• Onsite Training MethodsJob rotation involves the movement of employees through a range of jobs in order to increase interest and motivation .It can improve “multi-skilling” but also involves the need for greater training.Apprenticeship training is an (earning while learning) arrangement for a required term .On the job training - Most frequently used training method in smaller businesses and among manufacturers. OJT is the preferred method for training employees for new technology and increasing skill in the existing use of existing technology.Offsite Training methodsDemonstration is a visual display of how to do something or how something works. Demonstrations is more effective to increase knowledge and skills (technical or interpersonal).Business games are simulations that attempt to represent the way an industry, company, or unit of a company functions. In-basket -This method assess a participant’s ability to perform a management job from an administrative perspective . in the exercise, the participant is confronted with the issues, problems and complexity of managerial life in the form of documents such as memos from superiors, peers and subordinates Experiential Learning - It is a process of actively engaging participants in an experience that will have real consequences. Participants make discoveries & experiment with knowledge themselves instead of hearing or reading about experience of others.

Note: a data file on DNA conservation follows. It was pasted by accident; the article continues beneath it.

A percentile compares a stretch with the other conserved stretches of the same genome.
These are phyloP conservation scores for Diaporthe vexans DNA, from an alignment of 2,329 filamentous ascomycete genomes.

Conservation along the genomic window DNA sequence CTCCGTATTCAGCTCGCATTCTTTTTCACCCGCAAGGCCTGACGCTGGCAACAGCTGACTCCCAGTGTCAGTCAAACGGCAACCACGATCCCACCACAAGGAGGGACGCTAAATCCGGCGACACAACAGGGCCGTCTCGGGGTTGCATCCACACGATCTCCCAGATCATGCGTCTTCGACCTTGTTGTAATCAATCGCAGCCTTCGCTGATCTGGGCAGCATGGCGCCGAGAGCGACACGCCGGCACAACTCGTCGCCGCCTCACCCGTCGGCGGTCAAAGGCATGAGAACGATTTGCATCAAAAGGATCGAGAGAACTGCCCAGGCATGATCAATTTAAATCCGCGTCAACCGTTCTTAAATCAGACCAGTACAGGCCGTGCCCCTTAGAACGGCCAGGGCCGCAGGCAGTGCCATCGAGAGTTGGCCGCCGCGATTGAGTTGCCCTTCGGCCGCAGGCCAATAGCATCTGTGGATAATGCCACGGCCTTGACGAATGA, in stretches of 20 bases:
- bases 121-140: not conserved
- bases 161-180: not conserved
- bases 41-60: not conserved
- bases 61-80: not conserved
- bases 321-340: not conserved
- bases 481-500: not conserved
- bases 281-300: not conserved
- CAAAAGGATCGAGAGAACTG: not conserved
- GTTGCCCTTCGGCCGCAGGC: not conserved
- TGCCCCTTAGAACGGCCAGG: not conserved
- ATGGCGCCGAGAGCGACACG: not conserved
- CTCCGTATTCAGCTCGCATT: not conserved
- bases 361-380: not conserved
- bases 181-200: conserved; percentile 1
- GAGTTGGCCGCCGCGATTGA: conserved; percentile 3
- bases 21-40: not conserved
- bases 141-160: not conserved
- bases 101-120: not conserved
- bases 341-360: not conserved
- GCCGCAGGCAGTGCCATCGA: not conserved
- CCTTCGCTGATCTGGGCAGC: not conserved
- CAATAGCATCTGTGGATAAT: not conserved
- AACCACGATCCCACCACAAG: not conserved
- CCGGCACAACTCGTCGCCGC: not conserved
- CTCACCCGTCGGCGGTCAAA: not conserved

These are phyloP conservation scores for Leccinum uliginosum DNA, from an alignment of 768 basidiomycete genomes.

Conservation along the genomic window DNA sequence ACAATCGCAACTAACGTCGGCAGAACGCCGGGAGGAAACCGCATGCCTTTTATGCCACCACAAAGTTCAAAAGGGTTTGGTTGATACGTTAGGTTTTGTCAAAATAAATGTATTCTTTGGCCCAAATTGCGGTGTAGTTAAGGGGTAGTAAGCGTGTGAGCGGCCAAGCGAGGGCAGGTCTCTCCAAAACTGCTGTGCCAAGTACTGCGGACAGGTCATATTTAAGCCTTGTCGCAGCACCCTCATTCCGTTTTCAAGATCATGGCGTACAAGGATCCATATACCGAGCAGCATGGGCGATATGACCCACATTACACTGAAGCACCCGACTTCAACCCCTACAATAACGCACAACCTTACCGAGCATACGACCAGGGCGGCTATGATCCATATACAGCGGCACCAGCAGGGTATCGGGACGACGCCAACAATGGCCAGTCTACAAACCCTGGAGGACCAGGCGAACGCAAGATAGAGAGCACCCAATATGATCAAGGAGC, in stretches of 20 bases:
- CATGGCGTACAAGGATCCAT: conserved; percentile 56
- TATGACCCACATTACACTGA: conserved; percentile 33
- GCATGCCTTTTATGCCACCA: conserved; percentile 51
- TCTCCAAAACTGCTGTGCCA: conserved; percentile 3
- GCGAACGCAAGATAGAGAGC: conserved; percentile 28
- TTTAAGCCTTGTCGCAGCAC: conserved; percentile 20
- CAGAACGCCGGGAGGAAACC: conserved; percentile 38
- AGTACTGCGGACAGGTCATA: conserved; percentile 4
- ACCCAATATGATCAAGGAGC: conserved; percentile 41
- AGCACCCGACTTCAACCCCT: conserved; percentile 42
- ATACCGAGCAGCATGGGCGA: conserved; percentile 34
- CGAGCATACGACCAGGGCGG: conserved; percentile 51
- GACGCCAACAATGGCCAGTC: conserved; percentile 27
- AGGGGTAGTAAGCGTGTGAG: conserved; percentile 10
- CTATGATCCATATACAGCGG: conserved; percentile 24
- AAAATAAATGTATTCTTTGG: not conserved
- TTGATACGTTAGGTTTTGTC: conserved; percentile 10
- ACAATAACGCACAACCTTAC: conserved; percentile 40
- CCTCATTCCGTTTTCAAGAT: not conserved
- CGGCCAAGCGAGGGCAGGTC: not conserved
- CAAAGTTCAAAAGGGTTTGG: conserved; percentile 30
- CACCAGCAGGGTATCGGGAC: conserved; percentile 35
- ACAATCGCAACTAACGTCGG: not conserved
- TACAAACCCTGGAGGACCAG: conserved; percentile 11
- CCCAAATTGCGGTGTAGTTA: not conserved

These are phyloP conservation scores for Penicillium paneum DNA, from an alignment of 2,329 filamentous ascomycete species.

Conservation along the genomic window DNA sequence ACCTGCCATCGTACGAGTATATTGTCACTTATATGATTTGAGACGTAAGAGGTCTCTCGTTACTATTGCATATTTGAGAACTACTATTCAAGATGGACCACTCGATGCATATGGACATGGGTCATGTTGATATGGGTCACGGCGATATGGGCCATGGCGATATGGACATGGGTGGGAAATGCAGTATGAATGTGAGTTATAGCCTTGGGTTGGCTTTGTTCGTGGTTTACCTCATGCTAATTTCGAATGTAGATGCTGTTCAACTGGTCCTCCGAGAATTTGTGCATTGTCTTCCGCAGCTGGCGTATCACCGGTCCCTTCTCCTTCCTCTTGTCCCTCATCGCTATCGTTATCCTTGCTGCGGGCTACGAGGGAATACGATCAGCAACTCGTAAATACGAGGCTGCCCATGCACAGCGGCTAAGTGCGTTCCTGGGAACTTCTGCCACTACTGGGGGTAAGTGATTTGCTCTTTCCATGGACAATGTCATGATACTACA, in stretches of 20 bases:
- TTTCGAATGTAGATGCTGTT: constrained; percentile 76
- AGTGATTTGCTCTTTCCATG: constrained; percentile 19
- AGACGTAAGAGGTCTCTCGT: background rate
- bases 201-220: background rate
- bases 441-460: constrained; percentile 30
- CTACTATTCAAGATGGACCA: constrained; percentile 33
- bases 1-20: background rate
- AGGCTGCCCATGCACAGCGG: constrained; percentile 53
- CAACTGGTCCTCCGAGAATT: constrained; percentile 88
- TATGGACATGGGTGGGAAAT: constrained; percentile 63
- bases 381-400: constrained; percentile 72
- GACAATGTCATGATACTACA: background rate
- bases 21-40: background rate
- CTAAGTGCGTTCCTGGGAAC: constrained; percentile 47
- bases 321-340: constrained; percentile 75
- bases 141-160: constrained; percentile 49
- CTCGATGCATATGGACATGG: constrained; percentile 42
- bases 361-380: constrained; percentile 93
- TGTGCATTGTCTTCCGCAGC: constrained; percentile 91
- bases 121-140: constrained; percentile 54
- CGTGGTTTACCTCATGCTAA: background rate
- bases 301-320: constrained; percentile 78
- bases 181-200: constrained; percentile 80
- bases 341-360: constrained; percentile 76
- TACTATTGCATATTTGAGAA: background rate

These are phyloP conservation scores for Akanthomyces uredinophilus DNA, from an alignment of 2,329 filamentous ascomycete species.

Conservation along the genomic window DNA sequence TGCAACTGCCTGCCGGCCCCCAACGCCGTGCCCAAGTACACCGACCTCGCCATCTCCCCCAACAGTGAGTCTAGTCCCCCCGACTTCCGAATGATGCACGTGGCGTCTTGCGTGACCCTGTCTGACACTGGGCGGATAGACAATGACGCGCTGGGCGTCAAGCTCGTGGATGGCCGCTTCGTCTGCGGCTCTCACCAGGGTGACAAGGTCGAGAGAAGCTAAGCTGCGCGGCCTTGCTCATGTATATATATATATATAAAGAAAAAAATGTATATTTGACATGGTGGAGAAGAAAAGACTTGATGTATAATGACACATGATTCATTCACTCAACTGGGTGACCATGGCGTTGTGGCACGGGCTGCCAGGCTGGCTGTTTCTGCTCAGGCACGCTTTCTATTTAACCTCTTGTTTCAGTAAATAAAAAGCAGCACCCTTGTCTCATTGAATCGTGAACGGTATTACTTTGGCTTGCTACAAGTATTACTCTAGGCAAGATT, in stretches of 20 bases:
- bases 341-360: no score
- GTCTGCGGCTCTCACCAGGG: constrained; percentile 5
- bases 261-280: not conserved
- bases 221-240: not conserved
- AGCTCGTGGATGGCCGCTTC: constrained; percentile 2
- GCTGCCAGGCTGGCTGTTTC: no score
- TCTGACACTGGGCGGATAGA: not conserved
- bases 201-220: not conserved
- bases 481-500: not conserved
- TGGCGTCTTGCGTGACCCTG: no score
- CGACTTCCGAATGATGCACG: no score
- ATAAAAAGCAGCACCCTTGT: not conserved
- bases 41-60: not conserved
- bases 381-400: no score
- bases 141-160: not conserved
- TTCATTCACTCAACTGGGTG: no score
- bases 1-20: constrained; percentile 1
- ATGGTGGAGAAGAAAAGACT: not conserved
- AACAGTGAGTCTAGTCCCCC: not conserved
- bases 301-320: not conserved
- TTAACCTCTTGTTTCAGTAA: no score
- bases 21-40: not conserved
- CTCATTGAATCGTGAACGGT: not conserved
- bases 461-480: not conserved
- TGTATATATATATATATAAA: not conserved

• Transcript

    • 1.
    • 2. Training Design
      Participants will be able to:
      • Define the term training design
      • 3. Recognize the important role that adult learning theory plays in training design
      • 4. Create a program plan that identifies specific design requirementsand constraints
      • 5. Design goal statements that clarify program outcomes
    • more Training Design
      Set Goals and Objectives